RICHLAND FURNACE STATE FOREST
RICHLAND FURNACE STATE FOREST
Wellston, Ohio 45692
Richland Furnace State Forest is a reflection of days-gone-by. Located in the wooded hills of northern Jackson and southern Vinton counties, is evidence of two past eras in the history of Ohio. The oldest is the existence of flint outcrops that were used by the Native Americans prior to the Europeans arrival to the area. If you explore and look close, one can find these outcrops. The more recent reflection of the past is the evidence of the industrial revolution of the mid-1800s. During the 19th century, the Hanging Rock Iron Region was the second largest producer of iron for our young nation. The stone remnant of the old Richland iron furnace still stands on private property just north of Richland Furnace State Forest and is adjacent to Vinton Township Road 6. The town of Richland, which is still listed on most maps, is gone but a keen eye can detect where many of the homes once stood. Furnaces of this era usually employed up to 100 people and most lived in the small crossroads "company" towns such as Richland. These furnaces were operated on the resources from the surrounding area. The required iron ore was mined by oxen from the underlying sandstone and limestone. The trees were cut and burned to produce charcoal to fire the furnace. The old ore pits are still quite noticeable near the ridges throughout the state forest. With the development of the ore fields in Missouri and the Lake Superior region at the end of the 19th century, the Hanging Rock iron industry quickly faded away. Even though the furnaces are gone, their impact on the resources of the area will remain for many years to come. The Division of Forestry manages the Richland Furnace State Forest under a multiple-use concept. This means the forest is being managed for wildlife habitat improvement, recreation, watershed protection, forest products, and aesthetics. Richland Furnace State Forest is open to public hunting and contains one of the four All-Purpose Vehicle (APV) areas operated by the Division of Forestry. Note: The AVP area is open from April 2 through November 30.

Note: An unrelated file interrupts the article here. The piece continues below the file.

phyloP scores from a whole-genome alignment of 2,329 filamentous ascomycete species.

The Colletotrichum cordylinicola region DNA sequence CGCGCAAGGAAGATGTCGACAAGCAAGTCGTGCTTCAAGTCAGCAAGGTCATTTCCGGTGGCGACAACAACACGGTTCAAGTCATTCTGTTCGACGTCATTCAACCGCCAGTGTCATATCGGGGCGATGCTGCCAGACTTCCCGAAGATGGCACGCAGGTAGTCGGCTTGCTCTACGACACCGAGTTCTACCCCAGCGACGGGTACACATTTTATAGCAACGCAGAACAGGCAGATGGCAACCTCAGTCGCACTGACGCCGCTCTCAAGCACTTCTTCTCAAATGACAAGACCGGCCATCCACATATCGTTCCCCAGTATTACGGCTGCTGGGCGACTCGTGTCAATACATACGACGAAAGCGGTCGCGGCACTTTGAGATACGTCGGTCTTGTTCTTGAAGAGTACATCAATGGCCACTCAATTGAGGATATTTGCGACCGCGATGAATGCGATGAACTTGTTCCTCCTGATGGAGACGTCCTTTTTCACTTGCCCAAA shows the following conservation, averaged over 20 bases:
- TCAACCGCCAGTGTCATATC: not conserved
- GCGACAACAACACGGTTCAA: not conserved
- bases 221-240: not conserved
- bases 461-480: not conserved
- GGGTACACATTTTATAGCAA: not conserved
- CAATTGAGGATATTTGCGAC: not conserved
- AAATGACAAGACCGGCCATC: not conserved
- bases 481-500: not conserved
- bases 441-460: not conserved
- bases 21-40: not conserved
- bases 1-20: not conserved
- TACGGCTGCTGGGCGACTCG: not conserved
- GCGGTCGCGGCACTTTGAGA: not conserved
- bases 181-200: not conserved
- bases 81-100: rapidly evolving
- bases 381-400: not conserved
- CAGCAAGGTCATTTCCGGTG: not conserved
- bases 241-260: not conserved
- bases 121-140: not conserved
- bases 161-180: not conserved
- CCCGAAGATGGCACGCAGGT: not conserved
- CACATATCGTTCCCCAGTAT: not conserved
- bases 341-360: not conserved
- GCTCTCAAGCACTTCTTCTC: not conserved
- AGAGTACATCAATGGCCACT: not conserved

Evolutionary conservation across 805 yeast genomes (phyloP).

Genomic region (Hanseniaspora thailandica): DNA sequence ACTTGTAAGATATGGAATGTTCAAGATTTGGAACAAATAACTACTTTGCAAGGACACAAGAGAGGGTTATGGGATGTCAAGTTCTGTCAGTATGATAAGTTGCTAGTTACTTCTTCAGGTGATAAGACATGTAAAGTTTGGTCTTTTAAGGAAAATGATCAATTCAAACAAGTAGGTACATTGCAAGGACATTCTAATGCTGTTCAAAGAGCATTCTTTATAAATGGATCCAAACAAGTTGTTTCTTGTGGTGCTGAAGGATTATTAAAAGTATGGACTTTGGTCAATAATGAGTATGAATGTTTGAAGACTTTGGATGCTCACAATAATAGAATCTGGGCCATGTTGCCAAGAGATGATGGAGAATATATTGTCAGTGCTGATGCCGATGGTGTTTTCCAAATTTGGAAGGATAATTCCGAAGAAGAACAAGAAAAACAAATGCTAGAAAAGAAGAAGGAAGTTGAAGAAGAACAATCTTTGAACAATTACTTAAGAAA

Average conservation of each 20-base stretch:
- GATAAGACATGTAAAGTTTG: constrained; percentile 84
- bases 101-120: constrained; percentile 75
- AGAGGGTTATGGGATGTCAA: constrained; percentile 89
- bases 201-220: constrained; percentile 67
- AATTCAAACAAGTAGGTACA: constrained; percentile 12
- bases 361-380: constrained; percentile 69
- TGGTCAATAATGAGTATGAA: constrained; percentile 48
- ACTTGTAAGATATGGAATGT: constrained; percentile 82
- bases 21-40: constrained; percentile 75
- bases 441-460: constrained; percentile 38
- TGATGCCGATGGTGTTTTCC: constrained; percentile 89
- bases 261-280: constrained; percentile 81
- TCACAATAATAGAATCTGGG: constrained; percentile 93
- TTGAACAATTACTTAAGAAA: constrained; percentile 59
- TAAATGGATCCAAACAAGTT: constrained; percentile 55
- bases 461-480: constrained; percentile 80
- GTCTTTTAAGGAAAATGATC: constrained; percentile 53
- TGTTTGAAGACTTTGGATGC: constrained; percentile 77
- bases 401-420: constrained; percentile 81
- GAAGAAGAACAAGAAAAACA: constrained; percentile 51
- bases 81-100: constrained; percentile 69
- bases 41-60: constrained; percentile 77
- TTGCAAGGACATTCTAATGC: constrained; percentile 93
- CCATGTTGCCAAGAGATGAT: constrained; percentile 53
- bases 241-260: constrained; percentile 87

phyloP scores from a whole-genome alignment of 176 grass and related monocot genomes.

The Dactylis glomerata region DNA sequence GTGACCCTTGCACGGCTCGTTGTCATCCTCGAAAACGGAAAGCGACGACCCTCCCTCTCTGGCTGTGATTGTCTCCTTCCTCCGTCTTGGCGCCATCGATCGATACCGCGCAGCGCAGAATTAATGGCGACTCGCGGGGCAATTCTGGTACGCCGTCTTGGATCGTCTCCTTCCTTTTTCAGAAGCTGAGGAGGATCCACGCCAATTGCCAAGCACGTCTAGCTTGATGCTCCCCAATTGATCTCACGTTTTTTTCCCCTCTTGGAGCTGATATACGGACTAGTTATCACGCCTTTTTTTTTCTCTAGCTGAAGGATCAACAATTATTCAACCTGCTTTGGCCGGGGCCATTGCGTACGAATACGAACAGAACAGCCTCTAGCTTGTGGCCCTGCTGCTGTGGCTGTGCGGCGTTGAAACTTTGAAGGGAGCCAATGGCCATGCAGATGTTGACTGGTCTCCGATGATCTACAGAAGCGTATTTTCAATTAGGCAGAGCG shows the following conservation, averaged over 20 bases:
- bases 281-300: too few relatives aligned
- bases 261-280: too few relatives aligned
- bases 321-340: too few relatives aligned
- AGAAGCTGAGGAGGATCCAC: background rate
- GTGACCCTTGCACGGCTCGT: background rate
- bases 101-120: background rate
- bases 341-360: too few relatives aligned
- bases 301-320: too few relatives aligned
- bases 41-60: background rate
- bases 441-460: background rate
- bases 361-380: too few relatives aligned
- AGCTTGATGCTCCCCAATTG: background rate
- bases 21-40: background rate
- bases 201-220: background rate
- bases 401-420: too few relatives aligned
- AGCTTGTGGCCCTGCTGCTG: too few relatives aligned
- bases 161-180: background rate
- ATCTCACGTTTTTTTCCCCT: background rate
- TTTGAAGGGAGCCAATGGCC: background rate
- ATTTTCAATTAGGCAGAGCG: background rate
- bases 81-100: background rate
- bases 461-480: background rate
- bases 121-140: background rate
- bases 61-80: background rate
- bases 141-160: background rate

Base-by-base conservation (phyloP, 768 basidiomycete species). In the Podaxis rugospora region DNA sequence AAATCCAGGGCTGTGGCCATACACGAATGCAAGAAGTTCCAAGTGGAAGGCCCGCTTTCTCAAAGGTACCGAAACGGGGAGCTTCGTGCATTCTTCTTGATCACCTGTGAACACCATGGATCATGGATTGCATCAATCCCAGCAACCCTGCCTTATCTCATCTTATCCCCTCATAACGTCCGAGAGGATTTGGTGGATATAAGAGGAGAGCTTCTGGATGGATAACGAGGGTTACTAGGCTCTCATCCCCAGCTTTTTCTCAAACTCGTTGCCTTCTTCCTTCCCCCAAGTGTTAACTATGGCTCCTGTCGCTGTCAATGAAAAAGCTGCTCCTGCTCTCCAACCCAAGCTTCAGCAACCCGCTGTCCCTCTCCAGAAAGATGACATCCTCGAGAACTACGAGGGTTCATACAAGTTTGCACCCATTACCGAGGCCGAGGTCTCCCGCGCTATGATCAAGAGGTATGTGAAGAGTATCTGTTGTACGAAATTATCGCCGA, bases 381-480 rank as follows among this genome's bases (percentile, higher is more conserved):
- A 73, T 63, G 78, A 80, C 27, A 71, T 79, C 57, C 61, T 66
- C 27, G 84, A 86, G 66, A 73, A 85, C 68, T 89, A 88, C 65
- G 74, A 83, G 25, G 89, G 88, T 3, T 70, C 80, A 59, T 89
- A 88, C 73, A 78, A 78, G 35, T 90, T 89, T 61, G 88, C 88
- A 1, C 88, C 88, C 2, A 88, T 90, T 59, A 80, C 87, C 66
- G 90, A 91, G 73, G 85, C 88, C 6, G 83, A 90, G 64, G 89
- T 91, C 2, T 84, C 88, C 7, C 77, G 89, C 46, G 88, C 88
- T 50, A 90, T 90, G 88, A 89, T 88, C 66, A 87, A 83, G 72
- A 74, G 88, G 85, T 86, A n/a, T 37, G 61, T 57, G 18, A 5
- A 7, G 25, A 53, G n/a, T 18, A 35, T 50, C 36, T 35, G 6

Richland Furnace State Forest, located in Vinton County, Ohio, has a rich history that dates back to the 19th century. Here is a brief overview of its history:
1. Iron Industry: The forest takes its name from the historic Richland Furnace, which was established in the mid-19th century. The furnace was built in 1853 by T.C. Mendenhall and Company, and it played a crucial role in the local iron industry. The furnace produced iron from locally sourced iron ore and charcoal made from the surrounding forest.
2. Production and Operation: The iron industry was booming during the mid-19th century, and Richland Furnace played a significant role in supplying iron to various industries, including the construction of railroads. It operated for many years and had multiple owners during its existence.
3. Community: The operation of the furnace also led to the establishment of a small community around it, known as Richland Furnace or Richland Village. The community consisted of workers and their families who lived in close proximity to the furnace. They worked in the furnace and supported its operations.
4. Decline and closure: Due to changes in the iron industry, including the shift to more efficient iron production methods and a decline in demand, Richland Furnace began to face challenges in the late 19th century. The furnace eventually closed in 1870, and the surrounding forest reclaimed the area over time.
5. State Forest: In 1961, the Ohio Department of Natural Resources acquired the land surrounding the historic furnace and established the Richland Furnace State Forest. The primary purpose was to preserve the natural forest ecosystem and manage the land for recreational activities like hiking, hunting, and camping.
6. Preservation and Restoration: Over the years, efforts have been made to preserve and restore the history of Richland Furnace. The original furnace stack and remnants of the community can still be seen within the state forest. Interpretive signs provide information on the history of the furnace and its importance to the iron industry in Ohio.
Today, Richland Furnace State Forest stands as a beautiful natural area with historical significance, attracting visitors who appreciate both the forest's natural beauty and its ties to Ohio's industrial history.